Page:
Once again Christmas is fast approaching, causing many of us to exclaim in dismay, not because we don’t like Christmas, but because of all the financial strings that are attached to it. According to the Centre for Retail Research, on average families spend £800 on Christmas, with some far exceeding that figure, so it is no wonder that money is one of our first considerations when we think of the holiday. It isn’t simply a matter of buying thoughtful gifts for everyone, but there is also the cost of food, travel and all those surprise social events that come with the season. It leaves many of us torn between the desire to save money and go into 2020 without a financial hangover, or to enjoy the season by finding a way to make ends meet. So with that in mind, here are five ways to ensure you can buy the things you need to, without suffering for it in the New Year.
This isn’t a magic solution to finding hundreds of pounds, but planning in detail for the coming expenses can help you save a surprising amount and work out exactly how you are going to afford everything. Begin by writing down everything you want to buy, from gifts and stocking fillers, to food and drink and even the increase in the heating bill from having everyone at home. PC Mag has put together this useful list of 9 apps to help organize your holiday gift lists, which might help you to get started. Then work out how much you can realistically afford to spend, without going into debt. Try to be as specific as you possibly can. If you can’t afford everything on the list, and let’s face it most of us can’t, begin by crossing off anything that isn’t essential; those things that we want but don’t need to have a happy Christmas. If you can get the cost down and find a way to afford everything then you are all set. However, if the figures still don’t add up then work out how much more you need and most importantly, when you will have that money. Don’t borrow any money without knowing how and when you are going to pay it back. The pressure on us at Christmas can be overwhelming, but it isn’t worth getting into severe financial problems over.
Interest-free credit card
It might be tempting to simply use your credit cards to cover anything extra you need to pay, but at this time of year there are a lot of 0% interest offers out there that might be a better option. This would mean you can avoid paying unnecessary interest and have less to pay when you clear the balance. If you have a clear plan to pay off the credit card, it can be a good option for making ends meet. If you have to use your credit cards, make sure you don’t go over the limit and repay at least the minimum amount to avoid unnecessary charges.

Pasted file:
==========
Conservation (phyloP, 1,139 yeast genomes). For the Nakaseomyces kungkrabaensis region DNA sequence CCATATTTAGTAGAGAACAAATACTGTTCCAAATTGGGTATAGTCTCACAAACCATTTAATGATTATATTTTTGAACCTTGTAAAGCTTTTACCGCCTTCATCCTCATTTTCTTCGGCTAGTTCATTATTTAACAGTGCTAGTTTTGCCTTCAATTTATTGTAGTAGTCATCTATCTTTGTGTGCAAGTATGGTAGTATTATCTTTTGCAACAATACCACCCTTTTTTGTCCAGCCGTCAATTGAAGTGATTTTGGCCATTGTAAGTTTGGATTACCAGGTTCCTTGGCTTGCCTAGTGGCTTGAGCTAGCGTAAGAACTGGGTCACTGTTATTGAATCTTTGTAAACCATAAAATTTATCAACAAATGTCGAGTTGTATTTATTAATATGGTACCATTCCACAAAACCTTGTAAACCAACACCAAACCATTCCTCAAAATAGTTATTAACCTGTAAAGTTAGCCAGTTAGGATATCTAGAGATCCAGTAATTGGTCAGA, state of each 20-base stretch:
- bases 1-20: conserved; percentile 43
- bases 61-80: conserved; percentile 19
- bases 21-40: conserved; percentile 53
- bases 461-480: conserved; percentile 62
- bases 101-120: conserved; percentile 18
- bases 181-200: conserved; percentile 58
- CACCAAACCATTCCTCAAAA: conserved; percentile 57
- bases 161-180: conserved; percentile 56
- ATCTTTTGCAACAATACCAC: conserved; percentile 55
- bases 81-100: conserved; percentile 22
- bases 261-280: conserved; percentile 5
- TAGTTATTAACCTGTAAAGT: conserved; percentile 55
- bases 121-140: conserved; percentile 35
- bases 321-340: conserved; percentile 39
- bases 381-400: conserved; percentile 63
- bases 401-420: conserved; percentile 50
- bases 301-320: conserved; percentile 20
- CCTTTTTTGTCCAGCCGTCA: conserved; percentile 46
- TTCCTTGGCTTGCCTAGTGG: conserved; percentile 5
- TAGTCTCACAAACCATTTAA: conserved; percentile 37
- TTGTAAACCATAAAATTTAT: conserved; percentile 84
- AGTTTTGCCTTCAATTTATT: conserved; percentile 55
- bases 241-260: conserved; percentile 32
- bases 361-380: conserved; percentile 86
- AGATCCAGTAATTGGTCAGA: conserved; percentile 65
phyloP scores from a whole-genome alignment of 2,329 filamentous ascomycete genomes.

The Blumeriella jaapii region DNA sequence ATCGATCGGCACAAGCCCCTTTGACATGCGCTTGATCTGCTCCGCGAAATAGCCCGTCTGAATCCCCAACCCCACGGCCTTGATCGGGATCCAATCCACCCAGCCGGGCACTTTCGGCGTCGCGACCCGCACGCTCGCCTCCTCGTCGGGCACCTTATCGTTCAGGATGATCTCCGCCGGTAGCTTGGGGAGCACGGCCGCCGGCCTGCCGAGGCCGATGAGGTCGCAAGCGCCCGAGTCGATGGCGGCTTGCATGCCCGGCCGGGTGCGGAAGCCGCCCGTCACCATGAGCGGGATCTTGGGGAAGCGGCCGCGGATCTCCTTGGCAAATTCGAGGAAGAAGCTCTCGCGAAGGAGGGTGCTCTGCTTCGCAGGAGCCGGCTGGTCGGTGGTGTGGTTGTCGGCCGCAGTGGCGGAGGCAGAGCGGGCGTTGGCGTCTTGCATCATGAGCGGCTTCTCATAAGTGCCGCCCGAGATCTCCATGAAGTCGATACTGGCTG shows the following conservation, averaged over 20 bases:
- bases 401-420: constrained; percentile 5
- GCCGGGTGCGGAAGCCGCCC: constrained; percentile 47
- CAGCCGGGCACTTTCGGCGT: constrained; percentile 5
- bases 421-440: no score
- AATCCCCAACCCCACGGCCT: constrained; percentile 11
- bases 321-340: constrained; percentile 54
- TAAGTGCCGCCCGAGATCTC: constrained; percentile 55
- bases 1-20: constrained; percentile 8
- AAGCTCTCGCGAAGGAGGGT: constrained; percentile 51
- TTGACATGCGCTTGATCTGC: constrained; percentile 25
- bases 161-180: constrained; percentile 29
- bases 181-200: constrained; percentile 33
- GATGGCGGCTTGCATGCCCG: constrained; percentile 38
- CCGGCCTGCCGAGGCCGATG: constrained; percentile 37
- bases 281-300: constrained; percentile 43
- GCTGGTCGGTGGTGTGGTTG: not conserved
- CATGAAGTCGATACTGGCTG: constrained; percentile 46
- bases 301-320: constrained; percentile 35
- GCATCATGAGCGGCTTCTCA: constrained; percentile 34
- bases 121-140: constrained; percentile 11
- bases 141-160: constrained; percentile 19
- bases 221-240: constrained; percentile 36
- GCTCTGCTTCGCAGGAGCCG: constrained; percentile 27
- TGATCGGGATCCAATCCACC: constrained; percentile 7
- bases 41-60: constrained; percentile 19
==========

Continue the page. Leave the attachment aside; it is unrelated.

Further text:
Store cards and buy-now-pay-later deals can be very tempting, especially when you are making impulse purchases, but in general they do not make financial sense. The interest rate tends to be quite high, with plenty of hidden fees to catch you out if you struggle to repay the balance. However, there are some deals that can make it worthwhile, such as cashback offers or short term interest-free promotions. Again, don’t sign up unless you have a clear plan for paying back the money, no matter how tempting the offers might be.
Known as the unofficial start to the Christmas shopping season, Black Friday and the Cyber Weekend may be hectic, but there are some amazing deals to be found during this period, whether you brave the high street and shopping centres or shop online in the safety of your own home. You do need to use your common sense to decipher which ones are genuine deals, but Which? have put together a short guide for how to check if a Black Friday deal is real. If there is anything in particular that you have your eye on, such as children’s gifts or electronics, shop with these in mind. It can be a little overwhelming when there are so many deals out there, so it is a good idea to have a plan of action.
If you own a car without any financing, taking out a logbook loan might be the ideal solution to help finance Christmas. The loan is secured against your car, but you can still drive it and use it as you normally would. Depending on the value of the vehicle, you could borrow £500 to £50,000 and no formal credit checks will be carried out, so even if you have bad credit this financing could still be an option. The interest is Pay As You Go, so if you decide to pay it off early you will only be charged for the time you had the loan. As with any loan, you should only apply if you are certain you can make the repayments and understand the consequences of missed payments. If it is a suitable financing option for you, a logbook loan from CarCashPoint could ensure you have a very happy Christmas.